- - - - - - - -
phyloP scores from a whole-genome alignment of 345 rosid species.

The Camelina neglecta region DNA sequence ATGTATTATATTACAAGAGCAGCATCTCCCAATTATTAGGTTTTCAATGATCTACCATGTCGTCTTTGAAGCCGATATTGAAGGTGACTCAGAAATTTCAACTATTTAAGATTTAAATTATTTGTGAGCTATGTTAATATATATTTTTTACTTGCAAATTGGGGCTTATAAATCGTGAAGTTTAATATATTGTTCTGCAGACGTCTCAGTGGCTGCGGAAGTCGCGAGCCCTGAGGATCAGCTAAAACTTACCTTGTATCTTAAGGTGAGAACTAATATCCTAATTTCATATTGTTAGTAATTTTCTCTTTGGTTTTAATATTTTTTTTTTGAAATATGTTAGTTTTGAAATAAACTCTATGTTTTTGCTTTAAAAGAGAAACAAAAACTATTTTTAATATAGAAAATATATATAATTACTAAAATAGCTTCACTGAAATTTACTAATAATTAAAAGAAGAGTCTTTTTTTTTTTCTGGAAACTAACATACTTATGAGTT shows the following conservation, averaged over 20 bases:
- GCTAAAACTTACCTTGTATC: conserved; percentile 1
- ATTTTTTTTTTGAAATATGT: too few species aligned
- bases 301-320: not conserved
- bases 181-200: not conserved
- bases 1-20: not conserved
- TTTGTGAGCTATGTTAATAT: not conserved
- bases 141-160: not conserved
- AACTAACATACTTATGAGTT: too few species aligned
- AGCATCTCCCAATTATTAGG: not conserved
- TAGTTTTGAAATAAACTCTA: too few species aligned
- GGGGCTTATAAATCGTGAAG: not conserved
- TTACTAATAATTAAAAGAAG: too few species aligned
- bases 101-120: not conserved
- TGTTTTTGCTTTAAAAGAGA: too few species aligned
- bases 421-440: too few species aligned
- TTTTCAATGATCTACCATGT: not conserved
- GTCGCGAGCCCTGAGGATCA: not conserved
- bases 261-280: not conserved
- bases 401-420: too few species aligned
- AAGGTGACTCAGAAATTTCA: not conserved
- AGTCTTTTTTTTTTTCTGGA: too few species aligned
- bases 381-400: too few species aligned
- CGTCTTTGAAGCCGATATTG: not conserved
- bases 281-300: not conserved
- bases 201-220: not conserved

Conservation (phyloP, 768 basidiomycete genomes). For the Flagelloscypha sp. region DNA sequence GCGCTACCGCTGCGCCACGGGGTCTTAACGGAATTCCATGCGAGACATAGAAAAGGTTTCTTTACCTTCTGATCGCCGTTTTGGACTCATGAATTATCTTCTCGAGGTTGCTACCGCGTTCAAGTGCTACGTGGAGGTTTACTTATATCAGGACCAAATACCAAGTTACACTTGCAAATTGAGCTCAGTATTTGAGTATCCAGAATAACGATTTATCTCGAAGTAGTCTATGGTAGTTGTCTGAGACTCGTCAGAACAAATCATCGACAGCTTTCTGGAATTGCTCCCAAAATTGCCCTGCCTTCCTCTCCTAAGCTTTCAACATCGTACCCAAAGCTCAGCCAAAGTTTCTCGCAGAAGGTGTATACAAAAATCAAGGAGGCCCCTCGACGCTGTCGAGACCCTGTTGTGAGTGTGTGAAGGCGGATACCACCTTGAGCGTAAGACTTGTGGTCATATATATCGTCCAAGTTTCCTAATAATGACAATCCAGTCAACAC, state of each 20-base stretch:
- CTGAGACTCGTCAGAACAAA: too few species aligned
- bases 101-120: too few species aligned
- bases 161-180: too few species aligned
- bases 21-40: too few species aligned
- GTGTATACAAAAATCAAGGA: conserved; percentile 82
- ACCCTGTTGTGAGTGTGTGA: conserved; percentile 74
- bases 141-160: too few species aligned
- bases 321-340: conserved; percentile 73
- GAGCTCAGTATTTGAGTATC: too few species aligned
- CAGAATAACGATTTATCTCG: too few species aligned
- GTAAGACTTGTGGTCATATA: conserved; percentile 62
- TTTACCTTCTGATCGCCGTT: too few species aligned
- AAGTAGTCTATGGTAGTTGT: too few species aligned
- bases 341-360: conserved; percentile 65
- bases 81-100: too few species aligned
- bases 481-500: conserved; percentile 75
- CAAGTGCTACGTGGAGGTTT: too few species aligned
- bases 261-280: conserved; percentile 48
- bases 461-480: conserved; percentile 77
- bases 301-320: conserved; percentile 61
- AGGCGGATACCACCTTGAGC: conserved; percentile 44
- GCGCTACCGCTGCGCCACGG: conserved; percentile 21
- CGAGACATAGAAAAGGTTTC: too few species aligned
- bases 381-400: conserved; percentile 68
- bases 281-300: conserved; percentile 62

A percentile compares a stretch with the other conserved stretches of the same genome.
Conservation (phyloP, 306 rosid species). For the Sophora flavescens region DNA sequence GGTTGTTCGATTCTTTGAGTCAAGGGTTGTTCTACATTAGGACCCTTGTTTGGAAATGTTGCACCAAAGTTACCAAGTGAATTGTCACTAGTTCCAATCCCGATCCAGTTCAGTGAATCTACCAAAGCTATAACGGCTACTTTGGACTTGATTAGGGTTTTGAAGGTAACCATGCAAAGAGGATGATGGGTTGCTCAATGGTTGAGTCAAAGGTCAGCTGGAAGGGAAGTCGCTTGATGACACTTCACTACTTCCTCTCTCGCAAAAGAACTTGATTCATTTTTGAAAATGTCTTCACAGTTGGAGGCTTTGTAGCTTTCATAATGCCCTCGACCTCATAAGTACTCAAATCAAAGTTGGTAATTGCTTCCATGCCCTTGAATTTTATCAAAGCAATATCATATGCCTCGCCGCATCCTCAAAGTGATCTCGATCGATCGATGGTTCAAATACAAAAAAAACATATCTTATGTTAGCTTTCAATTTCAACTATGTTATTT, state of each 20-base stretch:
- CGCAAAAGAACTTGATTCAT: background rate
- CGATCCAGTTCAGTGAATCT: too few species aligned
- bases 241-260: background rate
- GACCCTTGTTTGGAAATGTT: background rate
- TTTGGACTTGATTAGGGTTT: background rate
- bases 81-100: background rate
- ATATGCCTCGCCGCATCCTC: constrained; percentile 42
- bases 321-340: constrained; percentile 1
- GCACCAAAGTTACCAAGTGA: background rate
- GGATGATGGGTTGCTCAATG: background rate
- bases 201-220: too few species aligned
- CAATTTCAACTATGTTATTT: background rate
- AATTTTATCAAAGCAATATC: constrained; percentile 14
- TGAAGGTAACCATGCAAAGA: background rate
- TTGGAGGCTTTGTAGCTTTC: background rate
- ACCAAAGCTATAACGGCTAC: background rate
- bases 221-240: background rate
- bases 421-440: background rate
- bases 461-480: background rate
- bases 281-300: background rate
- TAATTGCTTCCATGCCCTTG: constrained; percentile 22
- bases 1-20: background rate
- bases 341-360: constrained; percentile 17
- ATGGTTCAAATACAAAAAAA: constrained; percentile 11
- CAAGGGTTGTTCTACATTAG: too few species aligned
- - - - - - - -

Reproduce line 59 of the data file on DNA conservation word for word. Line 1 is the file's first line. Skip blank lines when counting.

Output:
- GACCCTTGTTTGGAAATGTT: background rate